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THE MORNING JOURNAL-COURIER, TUESDAY, DECEMBER 24, 1907.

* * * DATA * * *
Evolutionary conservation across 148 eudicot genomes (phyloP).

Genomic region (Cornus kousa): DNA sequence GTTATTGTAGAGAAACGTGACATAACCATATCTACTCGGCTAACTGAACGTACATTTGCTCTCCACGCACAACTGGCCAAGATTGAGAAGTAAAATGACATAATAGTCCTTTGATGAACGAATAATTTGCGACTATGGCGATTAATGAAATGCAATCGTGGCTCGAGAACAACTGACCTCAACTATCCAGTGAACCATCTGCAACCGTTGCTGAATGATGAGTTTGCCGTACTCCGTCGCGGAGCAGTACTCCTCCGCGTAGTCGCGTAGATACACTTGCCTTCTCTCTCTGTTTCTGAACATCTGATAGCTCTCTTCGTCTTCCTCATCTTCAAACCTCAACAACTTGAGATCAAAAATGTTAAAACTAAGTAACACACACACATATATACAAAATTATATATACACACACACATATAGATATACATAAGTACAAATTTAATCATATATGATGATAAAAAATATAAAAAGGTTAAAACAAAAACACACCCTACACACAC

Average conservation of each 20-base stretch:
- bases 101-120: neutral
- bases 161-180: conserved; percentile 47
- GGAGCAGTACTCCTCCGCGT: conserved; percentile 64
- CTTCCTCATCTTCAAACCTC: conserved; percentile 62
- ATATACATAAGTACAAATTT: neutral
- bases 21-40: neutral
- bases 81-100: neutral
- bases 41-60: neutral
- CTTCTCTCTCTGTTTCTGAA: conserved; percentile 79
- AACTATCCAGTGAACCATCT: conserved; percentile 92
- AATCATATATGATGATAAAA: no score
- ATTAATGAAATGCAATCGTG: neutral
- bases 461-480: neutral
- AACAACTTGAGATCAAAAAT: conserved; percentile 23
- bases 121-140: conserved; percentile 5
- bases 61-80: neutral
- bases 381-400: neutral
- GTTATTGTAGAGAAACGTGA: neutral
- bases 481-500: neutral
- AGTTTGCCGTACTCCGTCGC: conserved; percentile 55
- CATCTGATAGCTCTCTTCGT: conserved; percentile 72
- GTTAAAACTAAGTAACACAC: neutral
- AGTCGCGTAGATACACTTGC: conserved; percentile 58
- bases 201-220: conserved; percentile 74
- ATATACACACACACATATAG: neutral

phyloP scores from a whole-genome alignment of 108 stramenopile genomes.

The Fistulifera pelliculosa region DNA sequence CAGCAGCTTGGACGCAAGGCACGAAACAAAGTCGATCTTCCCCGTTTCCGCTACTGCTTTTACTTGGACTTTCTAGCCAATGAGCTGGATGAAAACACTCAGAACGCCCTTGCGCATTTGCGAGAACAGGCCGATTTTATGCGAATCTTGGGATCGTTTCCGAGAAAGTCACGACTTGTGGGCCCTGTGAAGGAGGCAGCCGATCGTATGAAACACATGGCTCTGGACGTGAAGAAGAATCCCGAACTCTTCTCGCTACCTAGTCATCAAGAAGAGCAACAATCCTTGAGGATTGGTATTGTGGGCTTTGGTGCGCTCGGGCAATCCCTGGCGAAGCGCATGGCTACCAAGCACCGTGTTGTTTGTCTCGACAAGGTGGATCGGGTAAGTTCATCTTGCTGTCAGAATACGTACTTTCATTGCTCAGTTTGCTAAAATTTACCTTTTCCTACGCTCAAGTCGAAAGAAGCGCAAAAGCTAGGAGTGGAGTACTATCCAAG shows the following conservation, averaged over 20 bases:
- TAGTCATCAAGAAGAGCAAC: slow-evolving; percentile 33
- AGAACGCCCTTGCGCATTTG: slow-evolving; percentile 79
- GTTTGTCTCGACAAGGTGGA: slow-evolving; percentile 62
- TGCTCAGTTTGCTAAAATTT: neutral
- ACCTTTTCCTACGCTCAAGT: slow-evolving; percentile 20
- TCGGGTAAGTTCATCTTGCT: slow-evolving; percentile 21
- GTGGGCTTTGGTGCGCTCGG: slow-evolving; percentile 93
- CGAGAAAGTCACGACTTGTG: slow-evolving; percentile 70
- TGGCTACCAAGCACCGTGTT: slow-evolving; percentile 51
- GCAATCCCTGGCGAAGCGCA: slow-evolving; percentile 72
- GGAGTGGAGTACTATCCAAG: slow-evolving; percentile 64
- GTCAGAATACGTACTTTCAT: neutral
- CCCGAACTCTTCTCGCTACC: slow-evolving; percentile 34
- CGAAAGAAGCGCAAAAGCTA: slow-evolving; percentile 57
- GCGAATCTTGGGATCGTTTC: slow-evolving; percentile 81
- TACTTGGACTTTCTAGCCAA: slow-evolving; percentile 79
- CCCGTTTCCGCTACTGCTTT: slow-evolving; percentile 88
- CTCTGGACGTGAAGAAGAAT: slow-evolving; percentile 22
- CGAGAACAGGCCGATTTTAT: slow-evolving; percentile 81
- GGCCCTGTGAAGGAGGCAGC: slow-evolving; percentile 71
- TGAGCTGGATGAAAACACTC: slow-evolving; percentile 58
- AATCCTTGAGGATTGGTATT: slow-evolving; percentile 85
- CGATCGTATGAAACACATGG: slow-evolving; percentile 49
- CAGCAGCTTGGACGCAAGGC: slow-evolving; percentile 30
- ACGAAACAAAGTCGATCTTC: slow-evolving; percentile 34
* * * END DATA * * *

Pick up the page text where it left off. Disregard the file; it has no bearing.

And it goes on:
'JOURNAL-COURIER Founded 1706. ST DAILY PAPER PIBi SD I CONXECTICt'T. ;w HAVEX, COXX. d by Carriers In the City, 13 Aeek, 60 cents a lountb. S3 (or ths, 8 a year. ' ue saute term Stogie copies, 3 cents. Telephones! EDITORIAL ROOM, 004. Bl'SINESS OFFIC3. 3081. THE WEEKLY JOLRXAL. ?ued Thursday. One Dollar a year. I. B. Currlngton. . G. Osborn Arthur J. Sloanc. T. E. F. Xoruian.. Publisher Editorlu-ChIcI Managing Editor .Advertising Manager Tuesday, December S4, 1007. consequences as a result of manipula tive clique enterprises. That is the definite realization that there is a lim it to the' ability and capacity of men to work intelligently and effectively. Combination and concentration have their virtuous sides, and have come in response to industrial peeds, but it has beeiTclearly demonstrated that even they have a Jirriit set upon their useful ness, just as individual and independ ent forces found there was a limit to their usefulness. These then are among the forces and influences which are preparing to confound the confident predictions of financial London,. tVhat self-interest fails to accomplish fear of consequences, combined w(th a new realization of human limitations, will. We are a young nation and not the most learned perhaps upon the face of the earth, but we can see a point when it is scored against us as the re cent point was scored and take advan tage of it. Financial London is too ner vous about our future. HUMAN LIMITATIONS. Springfield -Republican in an rif.1 ta mvc" 'Tt nmpK fvnm t.J.J EIU.U. w - .land through a dispatch to the w York Evening Post that 'financial ondon as a whole is beginning to be leve that the real moral of the crisis s been lost on America, and it an Jcipates resumption of triumphant control of your enterprises by manip ulative cliques.' The panic has shown, . however, that there s a limit to the ', powers ot said cliques. They lost their j grip on the situation just 'two months ! ago, and. may not recover it as readily . as some people appear to suppose." This is an Interesting and suggestive contribution to the literature of the rtsls. It Js not at all strange that Lon don, which has upon' more than one occasion questioned the conduct of American Industrial leaders and pre dicted disaster as a consequence of certain practices, should now question our realisation and appreciation of the fc-rausts which led up to the trouble I?h confidence here impaired it is n6t J'lnge that confidence there in our !d rock integrity reveals a similar impairment. On the contrary it would be remarkable if we should so soon ) ' realize and appreciate the inevitable f rnnsecraences of industrial folly. It would pe still more remarkable, how ever, if it should be contended that this is characteristic of the American speopla rather than characteristic of 1 the human family everywhere. Swim-. j xning as we were upon the high seas of abundant prosperity with not a black cloud In. sight, we a people behaved as people usually behave un der like circumstances; as the people of England have behaved time and llmajrf wften, business was excel lent and money cheap! It is the old story of the Irishman who was pa,- covering 240 acres and operating over thirty mifes of railroad, over which is carried to it daily 200,000 feet of sugar pine and yellow bine logs for the match machines. Inferior lumber will not do. It must be straight-grained and free from knots and carefully treated in addition. The by product goes into larger things. The factory on the Pacific coast referred to turns out as this by-product a thousand doors and eight hundred window sashes daily. In a single year one match com pany in the lake region cut 225,000,000 board feet of pine, though that was in tended for more than a year's product. The moral of this situation, as that of several other situatims, seems to be, Plant trees. It is becoming more and more evident that trees planned now will pay well. The new postmasrer of Boston was once a newspaper man. b" was gov ernor Johnson of Min resota. And once seems to have bean enough for them, YESTERDAY. It sometimes rains when it doesn't pour, but yesterday wasn t one oi me times. Coming after such golden day? as, we have had, and coming just when a golden day was wanted it was par ticularly disappointing, not to say dis gusting. But to-day will bring another day, and probably a better. Then to morrow the day of all the week the best, and acc'ording to the feelings of many, especially tnose wno nave yuuug feelings, the day of all the year the best. So let yesterday be charged up to experience and be forgotten, it naa its uses, we suppose, but they were not conspicuous enough to attract much attention around here. He said: "I do not believe in eternal damnation either in this world or in the world to come." Surely Mr. O'Britn has given some signy of having form ed the habits of law-abiding and so!f respecting men, which might be taken as ground for the risk of admitting him to the bar of Fairfield county. We are more than ever inclined to the the ory that the bar committee of that section of the State can improve upon its conduct in many ways. We say that with only the profoundest respect for the bar of Connecticut, however. wrote back: "Dear Sir: I am very sor ry to hear that my servants have been poaching on your preserves. P. S. Ex cuse my mentioning your preserves." A proposition submitted to congress is for a national initiative and referen dum, and the originator of the idsa comes from Oklahoma. The Idea is that 8 per cent, of the voters of fiftet States shall have thB power to propose legislation, and 10 per cent, of the same number may propose an amendment to the Constitution. This referendum is provided for where 5 per cent, of the' oters ot fifteen States asK tor it.-An other provision is for the submission of political que6tions to the people on the election Dauots. tSently carrying bricks in his hod to the second story of the rapidly grow ing building. His job was secure and the wages satisfactory. When half way up the ladder a companion from be low called out that his lottery invest ment had turned out badly. "NIver mind, me lad. Aisy corpe, aisy go." Even though financial London has al ready concluded that the lesson of the pst few months Is lost upon us and that we will soon return to the same, old stew, it will ultimately be written in history that the Ills of temperament from which1 we suffer are the ills to which the entire human family Is heir, Including financial London. Taking financial London more seri ously than we have above, closer study and observation of our conduct to-day as it is revealed in business undertak ings and in corridors of government, would convince It that while we may not have become immune against the temptations which beset the follower of the gospel "aisy come, aisy go," we are arranging our bshavjor to fit the We know and confess to a tolerance with wrongdoing that is characteristic of the American people, whether it is not.' The great majority of the people never had anything to do with the evil doing, though easy money in the form of wages did tempt many of- them to live more extravagantly than they should have done. "Manipulative cliques" did a land office business, no mistake, but we question very much whether they would repeat their ex perience should the opportunity pre sent itself. They appear at present to, be a bit skeptical about practices which when washed out leave behind such a disastrous wake. They will nev er probably lose their love 'tot the almighty dollar and for the fun of ac cumulating it, but it is entirely within the limits of a fat probability that they will prefer a style of play which costs less when the age of reason and -reaction sets in. If we may expect this sort of intelligent conduct from the manipulative cliques we may also ex pect from the public a growing indis position to ignorantly finance their en terprises. Should the law, for exam ple, permit the department of Justice to get at the sinning official instead of the sinning corporation, which is 1 among the things inevitable, the man ipulative clique will, we may be sure, live up to the new understanding of the limits of the safety zone. Our ' jgreat captains of industry may not be plaster saints or the. real thing in the saint line, but they are not fools. Hav. tng counted the cost of one extended experiment they will begin to map out .k fresh and more endurable ' line of Vmduct i Still another force is already at work l!o safeguard the public against like j POOR SEATS, POOR PICKING. Many who have had seats selected for them by gentlemanly and plausi ble sellers of seats In the box offices of theatres and then found that those seats were behind posts or behind ev erybody else in the house win be in terested in the discovery that such se lection may have pretty serious consequences- It appears that' if Miss Ellen M- Case, who died awhile ago in Hartford, leaving rich bequests to va rious benevolent and beneficent soci eties, hadn't had poor seats given to her by a gentlemanly and plausible ticket-seller, the Hartford Union for Home Work would have got a bequest of $10,000, and more as residuary legatee. The Friendly Visitors, an aux iliary of the Union for Home Work, gave the show, and the theatre man agement sold the tickets. But Miss Case cut the Union for Home Work out of her will feeling, perhaps, as some others have in such cases, that she had been snubbed,' when she hadn't been, except by the grand, the A SADDENING DECISION. There will be no more "scalping" of railroad tickets unless the Supreme court of the United States changes its mind, which it is not likely to do, or unless some other powerful people change their minds. But speculation in theatre tickets is not yet extinct, and does not seem likely to be soon. The Supreme court of Illinois has just de cided a State law prohibiting specula tion in theatre tickets to be unconsti tutional. Such a law might be valid in the case of railroads, but a the atre, says the court, is under no obli gation to perform its functions con tinuously, and it may sell its tickets at any price it sees fit. There is noth ing injurious to the health, morals, safety or general comfort of the pub lic In the resale of such tickets at a h-igher price than appears on. their face. This decision will bring sorrow to the hearts of people who fear that they may become victims of specula tors In theatre tickets. It will also bring sorrow to the heart's of theatre managers who try to protect the pub lic from being "stung." And even some theatre managers wno do not try to protect the public will profess sorrow that they are unable to do it. Wu Titg Fang is en his way to Washington- When he arrives, if h? can get answers xo the questions he will' ask, he and evufybody p!s$ will know more than they Jd nov. The man who, tha other Jay. in an address to a Boston audienca cf exclu sive descendants said t3 them that an ambition to be a hotab.n ancestor was more worth while wasn't crying in tho wilderness, bu,t sonu wno iviuw ton think he migh'- as well have been. lofty and the peculiar system of the atre management. The gentlemen and ladies in the box offices of theatres may not care much for bequests unless they are coming to them, but it. is well enough for them to know what they may do when they "shove off' a poor ticket on a rich but modest buyer who rlas made, or is about to make, a will. Howling Wolf, an Ok'.ah nn Indian, wants to go to congress If he Should go there and live up to "his name the debates would be tven more vivacious than they are. THE PORT OF CHICAGO, Chicago isn't on the sea coast and so it can't claim some things that go with the seacoast, but it is on the laks coast, and it claims all that goes with that. For instance, it rises and says that Chicago as a port of entry for foreign goods, as measured by the customs receipts collected, ranks fourth among the .cities of the coun try. The government statistics for the last fiscal year show that only New York, Boston and' Philadelphia are ahead of it. New York, of course, has enormously greater receipts than any other city in the country, but Boston has less than three times the collec tions of Chicago, and Philadelphia on ly double. The figure for Chicago was $10,162,952. Below Chicago came San Francisco, New Orleans, Baltimore and the Puget Sound ports, all on the seaboard, and also cities like Detroit and Buffalo on the Canadian border, as well as all other inland cities. Only St. Louis, among other inland cities, makes a showing in any way compara ble, and its receipts were less than a quarter of those of Chicago. That's porting it some. Perhaps by and by Chicago will be able to claim that it is the greatest port for airships in the world. MORE ALARM. "Behold how great a matter a little fire kindleth." , Also behold how much wood the little match in its making useth up. So much that the match-makers are viewing the situa tion' with as much alarm as the situa tion is viewed with by an opposition political party. The people of this country alone are using 700,000,000, 000 matches a year and if the lumber becomes poorer may soon be calling for twice this number. There are hun dreds of factories scattered over the country, one ylant on the Pacific coast THE DIGNITY OF THE BAR. It goes, without saying that we hold no brief for Matthew, O'Brien of th$ city of "Bridgeport, who has made three unsuccessful attempts to ' gain admission to the bar of Fairfield coun ty. We certainly hold pa brief against the lawyers of that section of the State, who are among the ablest to be fpuhd in Connecticut. In so far as our under taking to comment at all. upon' his ex perience insinuates that a s'ort'oit re tainer controls us, it has to do with the dignity of the bar, which must maiji? festly be greater than the dignity of any member of it. We are very much in doubt over the situation as it exists and find it difficult to conclude that the O'Brien problem is being handled as it should be handled to conserve the dignity olt the bar. Mr. O'Brien has shown conclusively his intellectual capacity to practice law. He has passed the examination which is required of all applicants for admission. He has petitioned the Su preme court for advice and support only to be told that the right of a man to practice law goes by favor; that it is a privilege which is under the con trol of the county bar In which the ap plicant resides. The only satisfaction he has received from the county bar of Fairfield is a series of votes refusing him admission. No explanation has been vouchsafed him for the action, though he has declared his willingness to submit to a searching investigation into his private character. The Bridge port Farmer says in a sarcastic vein, wijlch but thinly veils Us disapproval of the attitude taken towards' Mr. O'Brien: "Up to this time the reason for rejecting his application has been unfitness based upon certain alleged ir regularities in his record of the some what remote past. These unfitted him for membership in a union, not one of the members of which had ever been guilty of even the slightest irreg ulatifv r.r ever had even a chemical trace of a stain upon his record." Whether the dignity of the Fairfield county bar is being injured or not by its attitude towards Mr. O'Brien can oply be judged when the alleged irreg ularities are laid before a tribunal fit ted to consider them. ' So long as no mention is made of them and so Jong as Mi-- O'Brien persists in ' declaring that he wishes his record inquired in to, it is going to be difficult for the average person to believe that the ac tion taken is good for the reputation of the bar. What would immensely add to the dignity of the bar would be first to take Mr. O'Brien at his word ml then having established its case aga'nst him proceed to disbar everywhere present members of the bar whose pri vate conduct falls below the standard set up by the O'Btien investigat'on That would be setting a pace whi -h would place the Connecticut bar at thJ head of the procession. Speaking of holding against a man an offense committed In earlier days reminds us of the reason former Gov ernor Thomas M. Waller gave when asked how he came to sign the petit! ju for the pardon of Kate Cobb, who js serving a life sentence in the State prison as the consequence of his ab)e prosecution of the r.se for the State. ANOTHER EAGLE AND CRITICAL EYE Henry Reuterdahl's eagle and crjti- cal eye discerned that our nattiesntps which steamed away so proudly and grandly the other day on their mis sion of peace were so low In the wa ter that a well-directed shot from an enemy could penetrate a ship at a place near the water-line where the armor Is thin and sink It. But there was another eagle and critical eye, fas tened on those ships when they steam ed away. That was the eye of Theo dore Roosevelt, president of the United States, and the man whose energy got the United States navy ready for the Spanish war, as npw it has got it ready for the Japanese peace-' And this is the result of that eyeing, ac cording to "one of the highest authorr ities'of tle government: President Roosevelt, when he reviewed the ' fleet on its departure for the Pacific espe cially noted the height of the armor belts on the battleships above the wa ter line. In every instance this belt was above the water-line,' and in many cases it was from ' three to" four feet. The complaint has been made that wheri the ships are fully loaded the tpp of the armor belt is awash- The ships of Rear-Admiral Evans" fleet were as heavily laden when they start ed as they wll ever be in time of war, and perhaps more heavily laden, so that the President himself stands ready' to refute exaggerated conclusions drawrj by recent amateur critics of naval construction. - That's the way to talk to "em. Let us have no "exaggerated conclusions" by "amateur cjttlcs of naval construe' tlon." That's a tttilcj way of putting t, too. To commemorate the sixtieth year of the reign of Francis 'Joseph the p6stal authorities of Austria wJU issue on January 1 a new set of postage stamps, eighteen In number, and only these will ;o!d by tha eoverhment In the year 90S. The stamns were designed by Professor Kolo Moser and executed in teel plates by E. stiinbok. The lower enomiriations bear the portraits of the six rulers who preceded the venerable Emperor, namely. Karl "VI. Maria Theresa. Josef II, Leopold II, Franz I nd Ferdinand. All the others show Franz Josef at various times of nil life. : : a Pittsburg millionaire: "enjoys a joke hugely. One i Fjttsi ugeiy. f his Jokes made me laugh 6ri my labt Isit to Skibo castle. ' Mr. Carnegie was entertaining at t,he time a Montenegrin prince. The morning after the prince's arrival we set out 1n a huge motor car for a. lopj; fun and as w whljszed paet n inn a great crowa .or Hijmanaers rose from- the benches betore the inn nd saluted Us- Tli prince seemed amazed at the Highland dress. 'Why,' he asked, 'do these men go bare-leg ged?' 'It is a local custom.' said Mr iparnesH; 'a mark of respect for you, sir. In some places people take off their oats to show honor to dis tinguished visitors; here they take eft their trousers.' " A they good deal closing of Frederick the Greit made a itle- factory meal on salt deaf pul? and cabbage. Great, wasn t It? , ! Th Mendicants. We are as mendicants who watt Along the roadside in the sun; ' Tatters of yestirday and shreds Of morrow clothe us every one. And some are dotards, who believe And Klory in the days of old; While feome are dvenmlng, harping itill vpvjj uu uujivvn egg m guiu. oeiess or witless. Not onfc. heeds, At lavish Time comes down toe Hopeless he wi And tosses Irt the suppliant hflt ' y One great new-minted gold To-day. . Ungrateful heart and grudging thanks, ! oeggar s wieaom oniy sees Housing and bread and beer enough; He knows no other things than these, O foolish ones, put by your care! Where wants are many, Joys are few; And at the wilding springs of peace, God keeps an open house for you: But that some Fortunatus' gift Is lying there within 111s hand, More costly than a pot of pearls, His dullness does not understand. And so his creitvlre heart is filled; His shrunken self goe starved away, Let him wear ' brand-new garment ' ' Still, - Who has a threadbare soul, I say But there be others, happier few, The vasabondlah sons of God. Who know the bywavs and the flowers jnd care not how the world may plod They idle down the trsffio lands, And loiter through the woods with spring; To them the glory of the earth Is but to hear a bluebird sing- mas shopping should be done earlvJ'r- Philadelphia Press. What will I gt for brother. What will I buy for sis, What will I get tor mother And what for a certain miss? What will I get I wonder. For Christmas time is r..jh! With Just two dollars thunder! What can a fellow buy? Cleveland Plain Dealsr. "Sav," said the tired-looking man as he paused in front of a sto.ll in the fish market, "throw mo four or five of your biggest trout, will you?' 4,,. 'But why do you want me to throw them?" queried the astonished dealer. "So I can look my wife in the eye wheri I get home and tell her I caught them." replied-the other, wearllN. - I may be a poor fisherman, but I m no Ananias." Chicago News. - - v- AS A Redy for Christmas Andrew Carnegie, said OUR CONTEMPORARIES. Conservative. (Ohio State Journal.) few of the brewers st til act as thought they weye conceding if a in not demanding Sunday the churches. Lat Resort at an) They too receive each one his Day; But their wise heart knows many tMngs , Beyond the siting of desire, Above the dignity ot Kings. One I remember kept his coin. "And laughing flipped it in the air; -But when two strolling pipe-players Came by, he tossed it to the pair. Spendthrift of Joy, his childish heart Danced to their wild outlandish bars; Then supperless he laid him down That night, and slept beneath the stars. Bliss Carmati. Cncor Up! (The New York Herald.) The par.ic is behind us; its wreckage Is 'being rapidly cleared away and there are bright skies and good times anead of us. Those wno have been hit should cheer up,' and those who are unhurt snoum loosen tneir purse strings, and all ,o us should present Cheerful faces to our neighbors and a cheerful word and gift to the unfprt- unato ana maxe it ror ourselves and ethers "A Merry Christmas." No Laughing Matter. (Hartford Cpurant.) Uncle Joe Cannon did not laugh with any real heartiness over the' news that superintendent of the Ahti-Saioon League had been denouncing him to art assemblage of Philadelphia Methodist nreaeharii an "a man whose ' HPS Of ID with profanity and whose energies are directed to the furthering of the liquor interests," It's-no laughing matter. It may turn out more sorious than those Indianapolis socKtaus. Fresh-WateF Criticism. (The W? terbury American. ) The young gentlemen who described the departure of tho Pacific fleet for the public prlhtg were assuredly hot of the kjnd who habitually go down to the sea Irt ships. They told the Associated Press that the sailors ''manned the yards," whereas we haven t had , any. yards in the American battltf division since' the Chicago was reconstructed; they led the Kew York Sun td declare that elgnal flags were stretched from the Connecticut's "bowsprit to truck," and bowsprits.' save for coal schooners, went out of fashion years ago; they had, Admiral Evans voyaging around Hampton Roads n a "galley," which !? a craft used only In the sea service of H. B. M, and they rearranged the May flower so that' when President Roosa. velt stood "alone on the bridge" (ob viously, he roust have navigated the yacht) the rest of his party stood "on the quarterdeck directly beneath him. ' However ,they united In declaring that the fleet was the most impressive thing of its kind afloat and in this they wer probably correct. Pure Food For Anlronls. (Rochester Democrat and Chronicle) George B McCabe, solicitor of ths Department of Agriculture, remarks that the natlenal pure food la IS fof the benefit of beasts'ss well as human Beings: The following example is cited; Suppose a farmer living in Indi ana, near Chicago,' should hauj his t"': into the Illinois metrpDolis for market: ing. Suppose; also, that this1 farmer claims his hay to be timothy. If he sells it under this claim and the pur chaser discovers that the hay contains red top the farmer )s liable to prose cutton under the pure food law. Quite proper. Likewise, presumably, the faithful horse who at the dinner hour finds shoe pegs served, when ths menu calls for oats, will have quite us good a ground of complaint under the law as the unsuspecting housewife upon whom the unscrupulous pi lpr foists nutmegs made of basswood In this war on the sale of fraudu'ent foods ltt no guilty man escape. 1 the balks any lur- tfaer efforts to devise suitable Christmas gifts there" is always one thing left and One place to find it. And that thing, appreciated alike by boy or gul, ise Good Pocket Knife,1 r and we lack just enough modesty to claim the 6nest and Isrgest and best stock in town. J,There are a few other things which people come to us for at the last moment with the certainty of finding just the things. One of these lines is Fine Table Cutlery. ( All the boys and girls will tell you of two other lines which appeal to them in particular end tho are Skates and Sleds. HThere are other things we might mention but we know the tired brains of Christmas shoppers won't stand too miiny suggestions. But we would like to make them to you iv person. Open Eienings until Christmas. rjUAPf! T.-3?fl!TA.TE&T, An Umbrella Is Always Good If it's a good umbrella. We have a special grade, of very choice material and attrac tive design, from the best umbrella manufacturer in the world. They are for both men and women, and are of. f ered at the uniform price of five dollars. These are es. pecially suggested for gifts. We have all kinds of good umbrelias at all kinds of pro portionate prices. Chase & Cn, SHIRTMAKERS, 1018 and 1020 Chapel Street. Mm&lT& f-vV.., ,,v,.J'.:f 'A. , iiH l Vf, . . L i l.'l A 'miimmij iil'in iiiAirtiiiiir-'irr--1- """" " ," ... . , .. I Grace and beauty of figure depend in a greit degree, on correoe cor seting. The "Toild co set, best conforms to fashions latest decree Made to order only JClastls stockings, made to measure. Henry H. Todd 8S1S-884 i'ORK ST. etc SAVINGS AND OOINGS. A few days ago David Plngree, ot Salem, Massachusetts, bought ' soveral hundred thousand acres of the ''wild lands" of Maine, thereby becoming pos sessor of a tract of land larger than the entire State of Rhode Island.1 . v Italian journals announce that the Societa Pantesca intends to place 0!1 pante's grave at Ravenna a silver lamp in the style of the thirteenth century! This lamp is to be kept burning per petually, the expense being borne by the city of Florence. David Rankin, Jr. intends to estab lish and endow a school in St. Louis,' :n which the common mechanical trades shall be taught to boys. In making a start in his enterprise Mr Rankin' has conveyed to the trustees of his propos ed school his Interest in real estae holdings, valued at between $4,000,000 and $0,000,000. Mr. Rankin proposes to banish the arts and the sciences from his school, decrets that it shall be a workshop for Instruction in the simple trades, and taboos all "higher education." The novelist Henry James, said a publisher, lives at Rye, England, but recently he left Rye for a time and took a house in the country pear the estate of a millionaire jam manufact ure, retired. This man, having mar ried en earl's daughter, was ashamed of the trade whereby he had piled up his fortune. The jam manufacturer one day wrote Mr. James an Impudent letter, vowing that it was outrageou the way ths Jsnies servants were tres passing on his grounds- Mr... James : : L-f ' ' ':': . 'rl''' This four-piece Bet, Bed stead, Table, Chair and Rocker, for 89c, made of Mission Oak, and a rare bargain. Brass Beds for Dolls 49o, worth $1.50. , , Closing-eyed Dolls for 49c, worth $1.00. vi' Cuckoo Clocks, 49c. . All of our Furniture, Car pets, Stoves and Xmas Novel ties 20 per cent, discount fof Cash all this month. . ,. -. Brown & Durham Complete House Furnishers, Orange and Center Streets. Latest Vesfotfetlhera Glasses REGULAR PRICE $9.00, REDUCED TO $6.50. EVERYTHING OPTICA f Opticians 61 Ch apelSt Afeufaffei 66 f Main. St Hartford. HOMkinSt. SpringftU.Mas& Piano like this W50.00 Everything that makes mu bIc, and all mu sio that is played. Chai H. Lo;nl3 837 Chanel St &&&&&& Greet! El We are offering only articles of beauty and artistic merit suitable for Holiday Gifts. F, W. TIERNAN & C(k 827 Chapel Streal INEVITABLE. : "I understand that he recently mar ried a woman lawyer." c "Tea, and now he's a defendant for life." Smart Set. First Author What' was the eilmas to your last book? Second Author The bill from the publishers for printing It.- Smart Set, Freddy "Key, does your mother ever whip you?" - Jlmmle "Worse'n that. She washes my face." Woman's Home Companion- "You say that red-headed widow s going to marry a very Ignorant man?" "Yes, he is ignorant of the fact that she Is going to marry him." Houston Post. "Don't be jealous, Jack. Let's change the subject. What Is that bright star?" ' "That's Slrlus, too, dear." Chicago Tribune. "He's no good at an argument, !s he? Not at all convincing.' "Well. I should say not. Why, that man couldn't convince a woman that she Is pretty." Cleveland Leader. "Ethel has gone over to the church to pray." "To pray! What for?" "For her husband of course." "Why. she hasn't any!" "I know It." Smart Set Nan What broke off ' the engage ment between Dick Short and Millie Long-Grtene? Fan She wanted to put off the wed ding on account of the financial string ency and he insisted on having It right away for the same reason Chicago Tribune. She approached the floorwalker and asked: ' ".' "Wher shall I find something nice in oil for the dining-room?" ' "On the fifth'' began the floorwalk er. Then pausing, he looked doubtfully at tho inquirer. "Do you want a paint ing or something in the sardine line?" Succcfs. Cato, the Censor, made many speech es in the poman Senate. No matter what the subject matter, however, it was his custom to end ev ery speech h made in this manner: "It il also mv opinion that Carthsge .should. .be. destroyed.-arl ihat-Christ- ...... ..'a The Time is Limited Scan You List '....... V ... . '- Only two days in which to purchase the furniture gifts. We sell quantities of furniture every day in the year, so stock is kept up. Not so many novelties as during the holidays, of course, but still a-complete stock, which means simply this- late-comers will find a better assortment here during these last few days than anywhere el33. , We advise early shopping, but be " assured that late orders will have our usual careful at- " tention. " OPEN EVENINGS UNTIL CHRISTMAS. I The Bowditch Ftsfnitofe:Goa I 100, 102, 104, 106 ORANGE STREET. ' U Aicwidcf II lit!) Hum iwln Q II 1 ' if r SI CEnlfiiy If GEMS,COLD;S!LYEft, BBHZ,CIHA,PBCIJUN. ARTWASU& "' TMpORUaS" MANUFACTURERS thapel Strctt bctwtm Ciltfe& Tempi c. 111 1